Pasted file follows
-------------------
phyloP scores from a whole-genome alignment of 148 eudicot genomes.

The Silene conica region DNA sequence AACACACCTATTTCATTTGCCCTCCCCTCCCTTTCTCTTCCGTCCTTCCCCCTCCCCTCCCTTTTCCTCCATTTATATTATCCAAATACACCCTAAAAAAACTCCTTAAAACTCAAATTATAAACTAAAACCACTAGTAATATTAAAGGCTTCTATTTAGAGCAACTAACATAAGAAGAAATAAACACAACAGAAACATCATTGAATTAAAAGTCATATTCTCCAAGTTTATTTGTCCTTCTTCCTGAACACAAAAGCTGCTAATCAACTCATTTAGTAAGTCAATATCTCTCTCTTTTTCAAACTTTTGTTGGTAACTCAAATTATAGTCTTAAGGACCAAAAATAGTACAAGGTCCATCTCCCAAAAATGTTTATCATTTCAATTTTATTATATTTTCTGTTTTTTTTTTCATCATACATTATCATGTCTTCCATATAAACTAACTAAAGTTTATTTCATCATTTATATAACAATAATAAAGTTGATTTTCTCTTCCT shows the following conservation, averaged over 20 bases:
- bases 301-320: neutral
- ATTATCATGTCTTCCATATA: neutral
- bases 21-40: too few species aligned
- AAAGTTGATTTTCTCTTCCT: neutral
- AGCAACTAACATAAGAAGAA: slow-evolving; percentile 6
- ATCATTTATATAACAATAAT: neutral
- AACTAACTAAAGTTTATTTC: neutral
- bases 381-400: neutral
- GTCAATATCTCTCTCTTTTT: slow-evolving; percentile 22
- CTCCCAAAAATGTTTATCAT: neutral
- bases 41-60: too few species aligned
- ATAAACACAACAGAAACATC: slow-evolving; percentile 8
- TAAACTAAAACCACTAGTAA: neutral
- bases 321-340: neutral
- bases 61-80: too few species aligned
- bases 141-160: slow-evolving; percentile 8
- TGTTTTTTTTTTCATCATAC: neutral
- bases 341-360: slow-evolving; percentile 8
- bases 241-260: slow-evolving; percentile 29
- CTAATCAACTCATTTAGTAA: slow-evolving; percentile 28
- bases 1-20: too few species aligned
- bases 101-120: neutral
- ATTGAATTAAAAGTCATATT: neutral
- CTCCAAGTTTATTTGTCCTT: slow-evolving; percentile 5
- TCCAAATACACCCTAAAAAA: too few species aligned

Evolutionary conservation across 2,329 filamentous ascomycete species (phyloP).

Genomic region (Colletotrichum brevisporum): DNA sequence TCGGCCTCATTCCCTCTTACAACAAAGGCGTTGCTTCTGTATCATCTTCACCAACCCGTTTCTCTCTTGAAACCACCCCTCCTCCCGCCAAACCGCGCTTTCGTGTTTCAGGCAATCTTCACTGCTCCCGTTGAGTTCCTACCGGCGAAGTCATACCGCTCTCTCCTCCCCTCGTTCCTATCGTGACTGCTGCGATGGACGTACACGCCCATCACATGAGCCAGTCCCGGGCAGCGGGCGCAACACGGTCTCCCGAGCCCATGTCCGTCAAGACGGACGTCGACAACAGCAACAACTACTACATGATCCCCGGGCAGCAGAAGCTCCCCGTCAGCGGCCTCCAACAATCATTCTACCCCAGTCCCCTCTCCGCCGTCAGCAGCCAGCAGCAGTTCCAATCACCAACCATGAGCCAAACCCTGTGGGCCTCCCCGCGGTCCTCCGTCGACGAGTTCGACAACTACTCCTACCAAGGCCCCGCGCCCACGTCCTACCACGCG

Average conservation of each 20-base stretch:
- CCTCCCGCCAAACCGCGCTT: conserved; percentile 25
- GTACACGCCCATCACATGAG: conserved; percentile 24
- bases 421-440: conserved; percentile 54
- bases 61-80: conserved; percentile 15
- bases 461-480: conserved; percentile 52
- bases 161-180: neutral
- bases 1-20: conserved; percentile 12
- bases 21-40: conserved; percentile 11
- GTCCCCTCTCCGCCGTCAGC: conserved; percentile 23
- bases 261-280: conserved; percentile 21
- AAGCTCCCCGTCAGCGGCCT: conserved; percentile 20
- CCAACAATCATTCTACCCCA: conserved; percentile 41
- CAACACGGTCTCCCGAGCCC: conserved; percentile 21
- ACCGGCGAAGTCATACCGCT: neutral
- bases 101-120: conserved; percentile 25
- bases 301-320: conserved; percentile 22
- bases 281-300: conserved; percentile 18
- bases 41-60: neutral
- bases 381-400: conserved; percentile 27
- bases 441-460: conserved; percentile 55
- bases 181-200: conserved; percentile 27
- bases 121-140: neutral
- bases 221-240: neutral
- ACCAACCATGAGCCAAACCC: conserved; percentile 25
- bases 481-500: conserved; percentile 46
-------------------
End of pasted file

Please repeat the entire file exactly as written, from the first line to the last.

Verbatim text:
phyloP scores from a whole-genome alignment of 148 eudicot genomes.

The Silene conica region DNA sequence AACACACCTATTTCATTTGCCCTCCCCTCCCTTTCTCTTCCGTCCTTCCCCCTCCCCTCCCTTTTCCTCCATTTATATTATCCAAATACACCCTAAAAAAACTCCTTAAAACTCAAATTATAAACTAAAACCACTAGTAATATTAAAGGCTTCTATTTAGAGCAACTAACATAAGAAGAAATAAACACAACAGAAACATCATTGAATTAAAAGTCATATTCTCCAAGTTTATTTGTCCTTCTTCCTGAACACAAAAGCTGCTAATCAACTCATTTAGTAAGTCAATATCTCTCTCTTTTTCAAACTTTTGTTGGTAACTCAAATTATAGTCTTAAGGACCAAAAATAGTACAAGGTCCATCTCCCAAAAATGTTTATCATTTCAATTTTATTATATTTTCTGTTTTTTTTTTCATCATACATTATCATGTCTTCCATATAAACTAACTAAAGTTTATTTCATCATTTATATAACAATAATAAAGTTGATTTTCTCTTCCT shows the following conservation, averaged over 20 bases:
- bases 301-320: neutral
- ATTATCATGTCTTCCATATA: neutral
- bases 21-40: too few species aligned
- AAAGTTGATTTTCTCTTCCT: neutral
- AGCAACTAACATAAGAAGAA: slow-evolving; percentile 6
- ATCATTTATATAACAATAAT: neutral
- AACTAACTAAAGTTTATTTC: neutral
- bases 381-400: neutral
- GTCAATATCTCTCTCTTTTT: slow-evolving; percentile 22
- CTCCCAAAAATGTTTATCAT: neutral
- bases 41-60: too few species aligned
- ATAAACACAACAGAAACATC: slow-evolving; percentile 8
- TAAACTAAAACCACTAGTAA: neutral
- bases 321-340: neutral
- bases 61-80: too few species aligned
- bases 141-160: slow-evolving; percentile 8
- TGTTTTTTTTTTCATCATAC: neutral
- bases 341-360: slow-evolving; percentile 8
- bases 241-260: slow-evolving; percentile 29
- CTAATCAACTCATTTAGTAA: slow-evolving; percentile 28
- bases 1-20: too few species aligned
- bases 101-120: neutral
- ATTGAATTAAAAGTCATATT: neutral
- CTCCAAGTTTATTTGTCCTT: slow-evolving; percentile 5
- TCCAAATACACCCTAAAAAA: too few species aligned

Evolutionary conservation across 2,329 filamentous ascomycete species (phyloP).

Genomic region (Colletotrichum brevisporum): DNA sequence TCGGCCTCATTCCCTCTTACAACAAAGGCGTTGCTTCTGTATCATCTTCACCAACCCGTTTCTCTCTTGAAACCACCCCTCCTCCCGCCAAACCGCGCTTTCGTGTTTCAGGCAATCTTCACTGCTCCCGTTGAGTTCCTACCGGCGAAGTCATACCGCTCTCTCCTCCCCTCGTTCCTATCGTGACTGCTGCGATGGACGTACACGCCCATCACATGAGCCAGTCCCGGGCAGCGGGCGCAACACGGTCTCCCGAGCCCATGTCCGTCAAGACGGACGTCGACAACAGCAACAACTACTACATGATCCCCGGGCAGCAGAAGCTCCCCGTCAGCGGCCTCCAACAATCATTCTACCCCAGTCCCCTCTCCGCCGTCAGCAGCCAGCAGCAGTTCCAATCACCAACCATGAGCCAAACCCTGTGGGCCTCCCCGCGGTCCTCCGTCGACGAGTTCGACAACTACTCCTACCAAGGCCCCGCGCCCACGTCCTACCACGCG

Average conservation of each 20-base stretch:
- CCTCCCGCCAAACCGCGCTT: conserved; percentile 25
- GTACACGCCCATCACATGAG: conserved; percentile 24
- bases 421-440: conserved; percentile 54
- bases 61-80: conserved; percentile 15
- bases 461-480: conserved; percentile 52
- bases 161-180: neutral
- bases 1-20: conserved; percentile 12
- bases 21-40: conserved; percentile 11
- GTCCCCTCTCCGCCGTCAGC: conserved; percentile 23
- bases 261-280: conserved; percentile 21
- AAGCTCCCCGTCAGCGGCCT: conserved; percentile 20
- CCAACAATCATTCTACCCCA: conserved; percentile 41
- CAACACGGTCTCCCGAGCCC: conserved; percentile 21
- ACCGGCGAAGTCATACCGCT: neutral
- bases 101-120: conserved; percentile 25
- bases 301-320: conserved; percentile 22
- bases 281-300: conserved; percentile 18
- bases 41-60: neutral
- bases 381-400: conserved; percentile 27
- bases 441-460: conserved; percentile 55
- bases 181-200: conserved; percentile 27
- bases 121-140: neutral
- bases 221-240: neutral
- ACCAACCATGAGCCAAACCC: conserved; percentile 25
- bases 481-500: conserved; percentile 46